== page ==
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Honour, violence and heteronormativity

Citation

Asquith, NL, Honour, violence and heteronormativity, International Journal for Crime, Justice and Social Democracy, 4, (3) pp. 73-84. ISSN 2202-7998 (2015) [Refereed Article]


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DOI: doi:10.5204/ijcjsd.v4i3.191

Abstract

Popular representations of Honour Based Violence (HBV) and honour killings construct this violence as an artefact of an uncivilised code of morality. Here ird, sharaf or izzat and shame are adhered to particular moral codes that are more likely to be found in the Quran. This clichéd version of HBV frames Muslim women’s sexual autonomy as exceptionally regulated, most commonly by male family members with the complicity of female relatives. In its most extreme (and publicly known) form, HBV is epitomised by the ‘honour’ killings that come to the attention of the criminal justice system and, as a consequence, the media. Yet emerging research shows that HBV unfolds through increasingly punitive systems of social punishment, which is neither unique to Islam, nor religious communities more generally. In this paper, it is argued that the construction of HBV as a matter of deviant and antiquated Muslim honour codes is Islamophobic and that a more productive lens through which to understand collective familial violence may lie in the conceptual framework of heteronormativity.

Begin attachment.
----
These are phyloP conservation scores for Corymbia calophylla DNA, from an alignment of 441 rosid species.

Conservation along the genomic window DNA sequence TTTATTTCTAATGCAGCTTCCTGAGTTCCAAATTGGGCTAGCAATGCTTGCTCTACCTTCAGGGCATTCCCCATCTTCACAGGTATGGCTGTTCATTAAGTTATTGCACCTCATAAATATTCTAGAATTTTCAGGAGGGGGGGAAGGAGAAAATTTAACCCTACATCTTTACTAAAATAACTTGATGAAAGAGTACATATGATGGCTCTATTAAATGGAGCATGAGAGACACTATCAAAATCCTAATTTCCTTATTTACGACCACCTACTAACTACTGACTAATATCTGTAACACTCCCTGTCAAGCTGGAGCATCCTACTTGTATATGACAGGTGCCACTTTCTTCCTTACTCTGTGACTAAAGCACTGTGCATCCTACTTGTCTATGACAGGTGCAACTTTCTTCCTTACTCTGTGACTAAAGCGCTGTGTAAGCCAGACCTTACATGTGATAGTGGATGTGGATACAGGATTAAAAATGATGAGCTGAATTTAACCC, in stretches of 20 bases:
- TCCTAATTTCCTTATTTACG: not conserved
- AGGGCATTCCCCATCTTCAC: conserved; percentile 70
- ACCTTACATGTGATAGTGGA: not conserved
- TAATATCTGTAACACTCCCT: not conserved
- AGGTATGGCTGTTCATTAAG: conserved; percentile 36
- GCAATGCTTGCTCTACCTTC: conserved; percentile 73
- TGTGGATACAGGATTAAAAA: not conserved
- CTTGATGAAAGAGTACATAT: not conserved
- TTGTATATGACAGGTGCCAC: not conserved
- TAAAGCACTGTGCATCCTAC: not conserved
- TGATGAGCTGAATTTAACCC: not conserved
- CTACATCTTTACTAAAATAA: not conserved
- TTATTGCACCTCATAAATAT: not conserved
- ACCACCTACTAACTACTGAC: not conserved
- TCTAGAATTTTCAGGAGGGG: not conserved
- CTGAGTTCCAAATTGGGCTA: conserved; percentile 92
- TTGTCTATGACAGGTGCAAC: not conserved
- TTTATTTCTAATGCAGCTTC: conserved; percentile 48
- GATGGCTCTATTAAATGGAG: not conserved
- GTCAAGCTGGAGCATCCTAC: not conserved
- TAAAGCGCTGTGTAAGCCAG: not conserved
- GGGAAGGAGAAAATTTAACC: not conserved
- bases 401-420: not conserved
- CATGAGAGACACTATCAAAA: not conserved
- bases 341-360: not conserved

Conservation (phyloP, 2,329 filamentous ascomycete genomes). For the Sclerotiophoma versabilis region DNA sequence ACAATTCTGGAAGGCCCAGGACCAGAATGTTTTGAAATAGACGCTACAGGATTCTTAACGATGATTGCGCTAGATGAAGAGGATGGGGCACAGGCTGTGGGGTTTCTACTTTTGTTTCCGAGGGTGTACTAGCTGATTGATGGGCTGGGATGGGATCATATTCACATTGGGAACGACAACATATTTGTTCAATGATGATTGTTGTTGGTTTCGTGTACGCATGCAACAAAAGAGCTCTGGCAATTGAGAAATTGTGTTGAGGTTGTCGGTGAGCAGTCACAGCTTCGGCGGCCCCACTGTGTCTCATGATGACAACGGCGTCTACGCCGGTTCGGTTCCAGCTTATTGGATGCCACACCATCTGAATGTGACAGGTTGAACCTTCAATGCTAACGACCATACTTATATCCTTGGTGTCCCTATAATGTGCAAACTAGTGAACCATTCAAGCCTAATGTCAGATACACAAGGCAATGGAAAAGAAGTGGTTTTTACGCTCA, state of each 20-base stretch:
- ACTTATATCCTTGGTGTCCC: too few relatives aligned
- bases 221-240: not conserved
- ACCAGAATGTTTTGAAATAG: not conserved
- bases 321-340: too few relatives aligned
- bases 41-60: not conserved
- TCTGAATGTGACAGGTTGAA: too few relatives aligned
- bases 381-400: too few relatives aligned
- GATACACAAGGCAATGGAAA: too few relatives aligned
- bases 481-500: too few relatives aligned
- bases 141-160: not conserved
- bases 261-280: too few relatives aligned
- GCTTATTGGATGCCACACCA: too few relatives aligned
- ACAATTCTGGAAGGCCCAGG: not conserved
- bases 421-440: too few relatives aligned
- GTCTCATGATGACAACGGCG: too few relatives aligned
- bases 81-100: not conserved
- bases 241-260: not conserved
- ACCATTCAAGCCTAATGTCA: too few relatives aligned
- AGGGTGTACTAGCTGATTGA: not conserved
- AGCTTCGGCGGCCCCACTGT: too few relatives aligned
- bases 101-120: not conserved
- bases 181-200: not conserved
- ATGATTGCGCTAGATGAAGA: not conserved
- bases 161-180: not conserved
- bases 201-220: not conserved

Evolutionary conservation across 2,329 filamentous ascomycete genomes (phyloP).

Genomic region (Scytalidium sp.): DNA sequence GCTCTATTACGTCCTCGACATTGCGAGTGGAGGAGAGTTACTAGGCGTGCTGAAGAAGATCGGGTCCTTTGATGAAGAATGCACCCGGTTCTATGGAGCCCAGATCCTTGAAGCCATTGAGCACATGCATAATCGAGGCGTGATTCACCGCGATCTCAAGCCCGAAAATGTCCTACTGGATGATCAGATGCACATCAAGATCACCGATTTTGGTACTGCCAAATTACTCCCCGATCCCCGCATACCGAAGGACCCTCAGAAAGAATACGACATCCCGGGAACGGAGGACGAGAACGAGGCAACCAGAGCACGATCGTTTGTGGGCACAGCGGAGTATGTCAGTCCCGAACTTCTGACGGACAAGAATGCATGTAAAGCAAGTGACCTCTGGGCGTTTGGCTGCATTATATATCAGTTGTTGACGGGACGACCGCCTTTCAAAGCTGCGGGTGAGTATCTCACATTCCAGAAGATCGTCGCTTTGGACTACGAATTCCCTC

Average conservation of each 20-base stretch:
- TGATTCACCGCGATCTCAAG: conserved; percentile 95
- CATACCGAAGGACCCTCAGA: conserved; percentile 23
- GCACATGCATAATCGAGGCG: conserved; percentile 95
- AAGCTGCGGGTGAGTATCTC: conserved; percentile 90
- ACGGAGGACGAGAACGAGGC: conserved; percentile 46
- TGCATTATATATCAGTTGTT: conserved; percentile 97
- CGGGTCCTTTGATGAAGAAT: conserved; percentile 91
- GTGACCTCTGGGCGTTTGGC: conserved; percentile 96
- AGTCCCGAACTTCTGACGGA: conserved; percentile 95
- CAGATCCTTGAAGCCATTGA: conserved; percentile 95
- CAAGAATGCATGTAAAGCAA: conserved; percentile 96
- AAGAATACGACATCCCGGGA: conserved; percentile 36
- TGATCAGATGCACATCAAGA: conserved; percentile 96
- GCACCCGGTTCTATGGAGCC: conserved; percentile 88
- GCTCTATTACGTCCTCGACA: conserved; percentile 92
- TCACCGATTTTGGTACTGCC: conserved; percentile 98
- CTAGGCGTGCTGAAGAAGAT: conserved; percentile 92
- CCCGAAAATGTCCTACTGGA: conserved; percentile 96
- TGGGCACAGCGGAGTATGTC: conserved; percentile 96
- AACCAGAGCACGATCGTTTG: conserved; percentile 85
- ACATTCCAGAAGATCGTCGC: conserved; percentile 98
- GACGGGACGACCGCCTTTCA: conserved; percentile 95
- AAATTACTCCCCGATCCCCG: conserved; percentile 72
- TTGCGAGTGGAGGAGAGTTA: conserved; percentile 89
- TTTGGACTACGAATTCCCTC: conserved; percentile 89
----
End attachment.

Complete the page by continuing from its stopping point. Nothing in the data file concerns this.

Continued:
Item Details

Item Type:Refereed Article
Keywords:honour based violence, islamophobia, violence against women, heteronormativity, heterosexist violence, intimate partner violence
Research Division:Human Society
Research Group:Criminology
Research Field:Causes and prevention of crime
Objective Division:Law, Politics and Community Services
Objective Group:Justice and the law
Objective Field:Criminal justice
UTAS Author:Asquith, NL (Professor Nicole Asquith)
ID Code:140848
Year Published:2015
Web of Science® Times Cited:3
Deposited By:Policing and Emergency Management
Deposited On:2020-09-11
Last Modified:2021-01-08
Downloads:0

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